Pre- CAN/OBD-II Lotus Elise/Exige – you CAN data!

A few days ago a customer asked if we could integrate with the OBD-II interface on pre-2008 ECUs on the Lotus Elise or Exige. Normally we’d say ‘sorry, not out of the box’, as 2008 was the year CAN was mandated on OBD-II. As it turns out from this post on LotusTalk, even the pre-OBDII/CAN Lotus Elise ECUs emit some useful CAN bus data on the OBD-II port, even though they won’t respond to regular OBD-II queries.

Electronic Gauge Cluster

Turns out, the ECU regularly transmits a CAN bus message to the instrument cluster packed full of interesting information. Available in this message is:

  • Vehicle Speed
  • RPM
  • Engine temperature
  • Fuel Level
  • Shift light status

The data is constantly broadcast to the instrument cluster, so it should actually be super easy to pick up and transform into virtual channels inside of RaceCapture/Pro.  So this weekend, I asked around if I could borrow a Lotus Elise for some CAN bus hacking. My friend David de Regt replied and on Sunday, he and his race-prepped 2006 Elise made their way to our Lab. Excellent!


Yes, that’s a long cable running to the OBD-II port

Lotus Elise CAN bus instrument cluster format

The data to the instrument cluster is broadcast on CAN id 0x400 (1024 decimal) with the following format:

byte   - info
01     - adjusted speed (A - 11)
02     - unused (always 0)
03, 04 - RPM (A * 256 + B)
05     - Fuel Level (0xFF = full, 0x00 = empty)
06     - Engine Temperature (A - 14)
07     - MIL (06 = on, 04 = cranking, 00 = running, 01 = shift light)
08     - unused (always 0)

The OBD-II to RJ45 cable plugs right into RaceCapture/Pro, supplying data and power. In this case, we extended it using a very long network cable extension. We were a bit worried about the cable length, but as it turns out, CAN bus supports 40 meter cable length at the 1 megabit transmission rate used in the Lotus network.  Yes, 40 meters – another reason why CAN is so kickass-robust!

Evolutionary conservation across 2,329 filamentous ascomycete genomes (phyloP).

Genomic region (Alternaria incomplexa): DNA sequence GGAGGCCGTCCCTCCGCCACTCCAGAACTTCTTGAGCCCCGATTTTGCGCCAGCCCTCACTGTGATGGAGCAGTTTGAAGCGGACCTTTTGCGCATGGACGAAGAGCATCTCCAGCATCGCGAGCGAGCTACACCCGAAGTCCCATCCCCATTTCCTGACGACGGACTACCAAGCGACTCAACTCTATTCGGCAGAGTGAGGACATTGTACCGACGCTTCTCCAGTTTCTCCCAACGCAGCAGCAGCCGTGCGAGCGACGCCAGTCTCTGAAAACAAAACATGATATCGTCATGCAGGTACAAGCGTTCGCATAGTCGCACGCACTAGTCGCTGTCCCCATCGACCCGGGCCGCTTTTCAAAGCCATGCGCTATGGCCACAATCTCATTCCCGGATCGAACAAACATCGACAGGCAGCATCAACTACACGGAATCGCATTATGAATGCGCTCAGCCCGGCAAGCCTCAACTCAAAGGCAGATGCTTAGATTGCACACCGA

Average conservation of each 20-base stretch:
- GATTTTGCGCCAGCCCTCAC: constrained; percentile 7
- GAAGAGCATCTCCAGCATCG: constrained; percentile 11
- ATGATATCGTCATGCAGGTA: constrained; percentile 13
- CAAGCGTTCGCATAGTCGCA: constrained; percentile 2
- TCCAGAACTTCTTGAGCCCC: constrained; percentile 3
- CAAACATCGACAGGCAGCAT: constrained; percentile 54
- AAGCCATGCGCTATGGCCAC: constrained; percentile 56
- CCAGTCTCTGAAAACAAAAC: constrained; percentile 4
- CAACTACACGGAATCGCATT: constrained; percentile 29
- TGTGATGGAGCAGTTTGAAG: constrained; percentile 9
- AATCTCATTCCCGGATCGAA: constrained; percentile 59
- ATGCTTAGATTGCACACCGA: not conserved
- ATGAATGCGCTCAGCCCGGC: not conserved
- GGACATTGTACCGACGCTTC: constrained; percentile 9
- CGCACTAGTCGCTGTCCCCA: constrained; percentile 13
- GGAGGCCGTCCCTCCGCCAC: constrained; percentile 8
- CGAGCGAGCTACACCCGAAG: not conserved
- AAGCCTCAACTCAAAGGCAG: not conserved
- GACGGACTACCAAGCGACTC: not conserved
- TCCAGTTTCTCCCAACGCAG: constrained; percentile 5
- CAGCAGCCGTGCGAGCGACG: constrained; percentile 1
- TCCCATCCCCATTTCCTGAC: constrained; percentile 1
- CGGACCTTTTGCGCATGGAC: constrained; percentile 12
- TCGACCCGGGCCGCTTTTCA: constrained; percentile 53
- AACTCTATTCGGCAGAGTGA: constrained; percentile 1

RaceCapture/Pro MK2 on bench, Hacking CAN data from the Lotus!

Once we hooked it up to the OBD-II port we opened up a Lua scripting console right on the RaceCapture/Pro unit. A quick command immediately yielded a message:

> id, e, d = rxCAN(0, 100) --receive a message from CAN1; 100ms timeout
> println(id)

ID 1024 represented the CAN bus ID of the instrument cluster- Excellent!

So we probed further:

> println(d[1])

OK, Speed is zero, that makes sense since the car is stationary. what about RPM?

> println(d[3])
> println(d[4])

Now we’re getting somewhere!  So the formula for RPM is A*256 + B, so:

> println(d[3] * 256 + d[4])

855 RPM sounds about right!

So a full script to map all messages to virtual channels would look something like this:

--set the rate of onTick() to 10Hz

--create the virtual channels
speedId = addChannel("GndSpd", 10) --Ground Speed @ 10Hz
rpmId = addChannel("RPM",10) --RPM @ 10Hz logging rate
fuelId = addChannel("Fuel", 1) -- Fuel % @ 1Hz
tempId = addChannel("EngineTemp", 1) --Engine Temp @ 1Hz

function onTick()
 id, e, d = rxCAN(0, 100) --call with 100ms timeout
 if id == 1024 --did we get a valid CAN message from the cluster?
 speed = d[1] - 11 --ground speed
 rpm = d[3] * 256 + d[4] --RPM
 fuel = d[5] / 256 * 100 -- fuel %
 temp = d[6] - 14 --engine temperature

 -- set the virtual channels
 setChannel(speedId, speed)
 setChannel(rpmId, rpm)
 setChannel(fuelId, fuel)
 setChannel(tempId, temp)

A library of mappings (It’s open source, baby!)

Sounds hard? Don’t worry – we’ll add this script and scripts for other systems like Hydra, Megasquirt and more – ready for you to copy and paste into your RaceCapture/Pro configuration. As users contribute scripts you’ll be able to take advantage, tweak and re-submit updated versions for others to use. It’s freedom, baby!